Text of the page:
In what promises to be the first in a series of rulings concerning the jurisdiction of the Federal Energy Regulatory Commission (FERC) over liquefied and compressed natural gas (LNG and CNG) projects and activities, FERC concluded recently that an LNG project in Pennsylvania is not subject to its jurisdiction under the Natural Gas Act (NGA). Whether a planned project is subject to FERC's jurisdiction can have a significant impact in terms of the timing and costs associated with the commercialization of an LNG, CNG or natural gas play. This recent order, issued on July 17, provides regulatory assurance to help streamline the commercialization of future projects.
The July 17 order responds to an April 1, 2014, filing by Gulf Oil Limited Partnership (Gulf) of a petition for declaratory order seeking a finding of nonjurisdictional status over Gulf's construction, ownership and operation of a natural gas liquefaction facility in Northeastern Pennsylvania. Gulf explained that it would receive natural gas from a gathering pipeline system located in the Marcellus Shale region.1 Once it liquefied the natural gas, Gulf explained it would then deliver the LNG by tanker truck to customers in Pennsylvania and the Northeast to be used to supply vehicular and high-horsepower engine fuel, and to serve local distribution company (LDC) peak-shaving facilities.
In granting the petition, the Commission agreed 1) the liquefaction services to be provided by Gulf do not implicate the agency's jurisdiction over the transportation of gas in interstate commerce by jurisdictional pipelines and 2) once sold by Gulf, the LNG would not be transported "at any point by pipeline facilities subject to [FERC]'s section 7 jurisdiction." The Commission also agreed with Gulf that the project was not "motivated by a desire to circumvent the Commission's section 7 jurisdiction."2 Further, assuaging Gulf's concerns, FERC found that section 7 of the NGA would not be implicated retroactively if LNG delivered to an LDC's peak-shaving facility were to displace gas supplies being transported on an interstate pipeline or be delivered by the LDC to an interconnected interstate pipeline.3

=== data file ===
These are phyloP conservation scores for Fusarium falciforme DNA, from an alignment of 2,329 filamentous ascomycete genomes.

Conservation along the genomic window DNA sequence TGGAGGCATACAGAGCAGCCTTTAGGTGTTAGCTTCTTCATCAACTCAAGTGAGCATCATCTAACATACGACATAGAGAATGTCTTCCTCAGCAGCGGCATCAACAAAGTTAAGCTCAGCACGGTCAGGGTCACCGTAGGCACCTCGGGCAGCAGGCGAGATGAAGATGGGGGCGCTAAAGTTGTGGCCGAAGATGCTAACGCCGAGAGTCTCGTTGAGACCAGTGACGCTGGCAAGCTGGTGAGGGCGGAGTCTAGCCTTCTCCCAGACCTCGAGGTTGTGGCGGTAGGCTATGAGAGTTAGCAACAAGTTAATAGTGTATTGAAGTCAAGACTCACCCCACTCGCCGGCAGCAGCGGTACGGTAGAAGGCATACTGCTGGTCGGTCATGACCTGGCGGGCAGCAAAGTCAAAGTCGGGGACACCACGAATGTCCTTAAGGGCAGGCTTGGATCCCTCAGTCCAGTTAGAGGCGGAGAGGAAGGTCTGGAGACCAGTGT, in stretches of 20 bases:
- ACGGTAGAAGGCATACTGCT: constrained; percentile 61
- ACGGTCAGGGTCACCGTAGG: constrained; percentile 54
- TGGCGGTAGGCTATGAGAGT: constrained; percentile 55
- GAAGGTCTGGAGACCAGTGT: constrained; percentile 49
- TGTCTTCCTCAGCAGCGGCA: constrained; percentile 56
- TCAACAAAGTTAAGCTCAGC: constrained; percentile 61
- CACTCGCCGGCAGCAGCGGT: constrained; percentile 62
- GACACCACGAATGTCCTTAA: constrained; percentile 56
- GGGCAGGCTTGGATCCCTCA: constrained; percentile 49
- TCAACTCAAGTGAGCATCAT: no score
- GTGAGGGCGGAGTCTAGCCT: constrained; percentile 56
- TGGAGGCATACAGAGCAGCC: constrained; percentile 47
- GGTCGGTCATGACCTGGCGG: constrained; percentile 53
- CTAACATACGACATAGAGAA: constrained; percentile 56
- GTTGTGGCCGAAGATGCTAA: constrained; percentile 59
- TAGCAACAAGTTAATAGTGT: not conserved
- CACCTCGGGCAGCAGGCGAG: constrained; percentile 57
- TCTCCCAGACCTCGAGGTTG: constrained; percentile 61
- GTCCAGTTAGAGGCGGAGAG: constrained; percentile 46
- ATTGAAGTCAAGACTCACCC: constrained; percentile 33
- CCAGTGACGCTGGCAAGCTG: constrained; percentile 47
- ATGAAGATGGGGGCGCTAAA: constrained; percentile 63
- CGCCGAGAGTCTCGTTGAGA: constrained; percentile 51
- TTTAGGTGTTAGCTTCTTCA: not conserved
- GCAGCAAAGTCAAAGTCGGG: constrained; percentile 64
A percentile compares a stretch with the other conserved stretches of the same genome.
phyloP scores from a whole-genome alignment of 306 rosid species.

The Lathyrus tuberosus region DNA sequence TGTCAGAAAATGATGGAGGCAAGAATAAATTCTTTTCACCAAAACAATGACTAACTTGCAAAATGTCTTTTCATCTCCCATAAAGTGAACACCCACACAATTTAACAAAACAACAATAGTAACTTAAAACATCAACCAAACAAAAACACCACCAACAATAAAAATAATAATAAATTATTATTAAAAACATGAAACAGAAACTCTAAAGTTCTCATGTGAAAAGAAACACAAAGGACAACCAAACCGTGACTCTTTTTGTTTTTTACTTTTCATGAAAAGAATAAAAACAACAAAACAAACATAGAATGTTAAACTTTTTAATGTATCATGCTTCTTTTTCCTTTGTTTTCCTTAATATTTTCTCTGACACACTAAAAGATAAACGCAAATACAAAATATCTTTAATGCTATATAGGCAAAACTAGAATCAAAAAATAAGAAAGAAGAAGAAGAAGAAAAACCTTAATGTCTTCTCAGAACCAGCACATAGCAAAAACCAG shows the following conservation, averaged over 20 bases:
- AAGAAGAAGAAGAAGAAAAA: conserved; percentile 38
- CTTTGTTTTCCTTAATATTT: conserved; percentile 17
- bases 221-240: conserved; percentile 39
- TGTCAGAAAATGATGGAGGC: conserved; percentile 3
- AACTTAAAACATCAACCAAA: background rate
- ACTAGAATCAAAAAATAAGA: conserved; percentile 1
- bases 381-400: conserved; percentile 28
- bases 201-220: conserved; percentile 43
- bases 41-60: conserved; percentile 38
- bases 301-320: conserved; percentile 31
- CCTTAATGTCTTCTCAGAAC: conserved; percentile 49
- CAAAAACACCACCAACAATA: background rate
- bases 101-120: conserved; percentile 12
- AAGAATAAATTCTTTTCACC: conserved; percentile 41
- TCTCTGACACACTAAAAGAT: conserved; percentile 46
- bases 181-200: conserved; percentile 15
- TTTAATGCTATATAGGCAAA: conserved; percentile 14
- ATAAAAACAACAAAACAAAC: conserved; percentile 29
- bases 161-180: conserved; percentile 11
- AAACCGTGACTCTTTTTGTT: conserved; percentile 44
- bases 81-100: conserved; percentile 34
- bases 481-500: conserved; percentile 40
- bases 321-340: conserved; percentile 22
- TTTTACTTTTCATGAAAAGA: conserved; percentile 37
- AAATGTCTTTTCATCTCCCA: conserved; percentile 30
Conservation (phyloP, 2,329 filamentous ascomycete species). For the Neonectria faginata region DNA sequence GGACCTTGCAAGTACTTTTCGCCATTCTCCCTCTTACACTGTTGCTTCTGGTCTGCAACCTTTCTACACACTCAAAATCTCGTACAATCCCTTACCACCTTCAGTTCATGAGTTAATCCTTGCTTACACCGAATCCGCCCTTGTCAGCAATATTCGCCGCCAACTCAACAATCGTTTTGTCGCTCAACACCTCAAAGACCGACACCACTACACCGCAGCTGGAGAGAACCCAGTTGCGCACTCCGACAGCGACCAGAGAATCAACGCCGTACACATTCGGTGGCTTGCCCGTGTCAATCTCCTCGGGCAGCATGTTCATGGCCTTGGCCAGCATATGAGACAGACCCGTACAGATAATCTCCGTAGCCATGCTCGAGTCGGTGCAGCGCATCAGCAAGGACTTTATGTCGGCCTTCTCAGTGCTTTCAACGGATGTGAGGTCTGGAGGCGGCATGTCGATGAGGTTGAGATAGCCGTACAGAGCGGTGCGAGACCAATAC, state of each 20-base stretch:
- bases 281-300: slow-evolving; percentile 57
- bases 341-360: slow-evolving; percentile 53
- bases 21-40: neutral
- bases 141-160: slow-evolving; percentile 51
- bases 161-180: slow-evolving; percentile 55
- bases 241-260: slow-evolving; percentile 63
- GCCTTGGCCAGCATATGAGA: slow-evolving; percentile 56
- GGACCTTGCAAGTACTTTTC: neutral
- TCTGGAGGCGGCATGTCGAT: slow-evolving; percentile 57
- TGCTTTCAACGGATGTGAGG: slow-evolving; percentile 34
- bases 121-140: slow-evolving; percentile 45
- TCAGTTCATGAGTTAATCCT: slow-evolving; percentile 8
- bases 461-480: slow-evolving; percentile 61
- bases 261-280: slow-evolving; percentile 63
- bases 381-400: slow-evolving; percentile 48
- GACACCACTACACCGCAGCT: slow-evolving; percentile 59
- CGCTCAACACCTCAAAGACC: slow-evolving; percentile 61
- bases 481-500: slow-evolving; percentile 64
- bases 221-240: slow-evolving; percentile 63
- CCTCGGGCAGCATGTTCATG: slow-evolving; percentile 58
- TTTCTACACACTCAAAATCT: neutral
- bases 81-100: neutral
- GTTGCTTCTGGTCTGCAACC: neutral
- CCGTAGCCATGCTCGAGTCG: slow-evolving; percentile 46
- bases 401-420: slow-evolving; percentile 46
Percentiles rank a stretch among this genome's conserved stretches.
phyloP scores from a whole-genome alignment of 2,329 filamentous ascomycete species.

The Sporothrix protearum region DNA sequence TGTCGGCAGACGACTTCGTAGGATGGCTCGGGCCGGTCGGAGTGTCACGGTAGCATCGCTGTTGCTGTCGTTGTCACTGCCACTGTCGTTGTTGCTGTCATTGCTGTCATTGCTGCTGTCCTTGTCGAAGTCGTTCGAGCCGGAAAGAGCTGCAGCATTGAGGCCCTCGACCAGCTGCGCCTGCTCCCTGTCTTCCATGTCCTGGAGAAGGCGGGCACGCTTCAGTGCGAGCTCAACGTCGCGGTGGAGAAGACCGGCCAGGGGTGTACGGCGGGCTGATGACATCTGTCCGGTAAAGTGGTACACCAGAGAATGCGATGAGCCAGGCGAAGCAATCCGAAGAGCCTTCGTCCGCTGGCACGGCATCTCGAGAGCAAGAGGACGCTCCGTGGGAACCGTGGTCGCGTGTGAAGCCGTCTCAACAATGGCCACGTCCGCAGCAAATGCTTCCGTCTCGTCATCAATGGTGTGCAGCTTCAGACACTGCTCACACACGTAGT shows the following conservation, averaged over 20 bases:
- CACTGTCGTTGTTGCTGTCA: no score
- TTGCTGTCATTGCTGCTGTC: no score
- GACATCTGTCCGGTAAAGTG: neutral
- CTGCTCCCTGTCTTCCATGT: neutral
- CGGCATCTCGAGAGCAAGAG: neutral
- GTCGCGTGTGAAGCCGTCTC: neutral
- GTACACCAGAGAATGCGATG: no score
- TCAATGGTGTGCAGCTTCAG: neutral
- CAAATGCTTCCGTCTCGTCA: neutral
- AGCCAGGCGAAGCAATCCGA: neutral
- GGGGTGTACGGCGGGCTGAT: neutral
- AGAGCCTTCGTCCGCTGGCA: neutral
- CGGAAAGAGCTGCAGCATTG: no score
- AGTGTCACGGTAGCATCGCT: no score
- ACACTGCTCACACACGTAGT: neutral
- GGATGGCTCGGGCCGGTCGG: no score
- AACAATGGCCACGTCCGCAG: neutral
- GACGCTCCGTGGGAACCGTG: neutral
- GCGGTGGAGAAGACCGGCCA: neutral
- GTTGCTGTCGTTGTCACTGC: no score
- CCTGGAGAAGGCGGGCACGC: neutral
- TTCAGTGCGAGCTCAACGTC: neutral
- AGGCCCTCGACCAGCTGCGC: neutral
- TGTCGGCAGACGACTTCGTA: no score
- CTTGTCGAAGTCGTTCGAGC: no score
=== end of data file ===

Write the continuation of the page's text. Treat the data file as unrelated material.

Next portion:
Although the result in the Gulf order was not unexpected, this ruling should help break the logjam of similar requests seeking jurisdictional rulings on planned LNG and CNG activities. Those requests include filings in recent months by Shell, Pivotal, Emera and Strom, all of which are still pending before FERC.4 Those requests propose different sources for natural gas supplies and different uses for the LNG and CNG from their respective proposed facilities. The numerous requests evidence the increased investor and industry activity and interest in small- and mid-scale liquefaction and compression projects to serve new LNG and CNG markets with relatively low-cost domestic natural gas supplies. For such projects to proceed, though, developers and financiers need certainty as to the scope of regulation that FERC will impose on these projects. FERC's Gulf Order and orders soon to follow for these other proposed projects will provide the additional regulatory clarity needed to allow these and future projects to take better advantage of the ongoing gas renaissance in the country.
 Petition for Declaratory Order Seeking Confirmation of the Non-Jurisdictional Status of a Liquefied Natural Gas Production Facility and Request for Expedited Action, Docket No. CP14-132, at 2 (April 1, 2014) (Gulf Petition).
 Gulf Order at 4 citing Air Products and Chemicals, Inc., 58 FERC ¶ 61,199 at 61,619 (1992) (describing circumstances and citing precedents in which the Commission found the liquefaction of gas would constitute "an integral part of the interstate flow" subject to the Commission's jurisdiction under section 7 of the NGA).
 Gulf Order at 4.
 FERC Docket Nos. RP14-52 (Shell), RP14-732 (Pivotal), CP14-114 (Emera) and CP14-121 (Strom).
Lynn Fountain co-authored the article, "The Relationship Between Voluntary and Compliance Renewable Energy Markets," for Pratt's Energy Law Report with former partner and firm client Flossie Davis, Assistant General Counsel with Exelon Corporation.
Boston Bar Association
Evan C. Reese III, Jared P. Ross and Paul N. Belval are participating in the Seventh Annual Two-Day New Developments Conference on Renewable Energy in New England, presented by Law Seminars International and held in Boston, MA on March 12 and 13.
On January 28, Day Pitney hosted the New England Women in Energy and the Environment (NEWIEE) Boston Chapter's Off-Shore Wind Networking Event at the firm's Boston office.
Day Pitney LLP and Ansonia co-hosted an invitation-only 2019 Roundtable Event: The Balance of Power at the Grand Lobby of the Hippodrome in New York City.
Day Pitney Press Release
Energy Partner David T. Doot received the Paul E. Nordstrom Service Award from the Energy Bar Association at its 2021 Mid-Year Energy Forum on October 12.
DC Energy partner Joseph H. Fagan was featured in an E&E News article discussing how FERC is weighing proposals from several energy companies that could set a precedent for how the agency will integrate environmental considerations to its oversight of natural gas infrastructure projects going forward.
Day Pitney Press Release
Day Pitney Press Release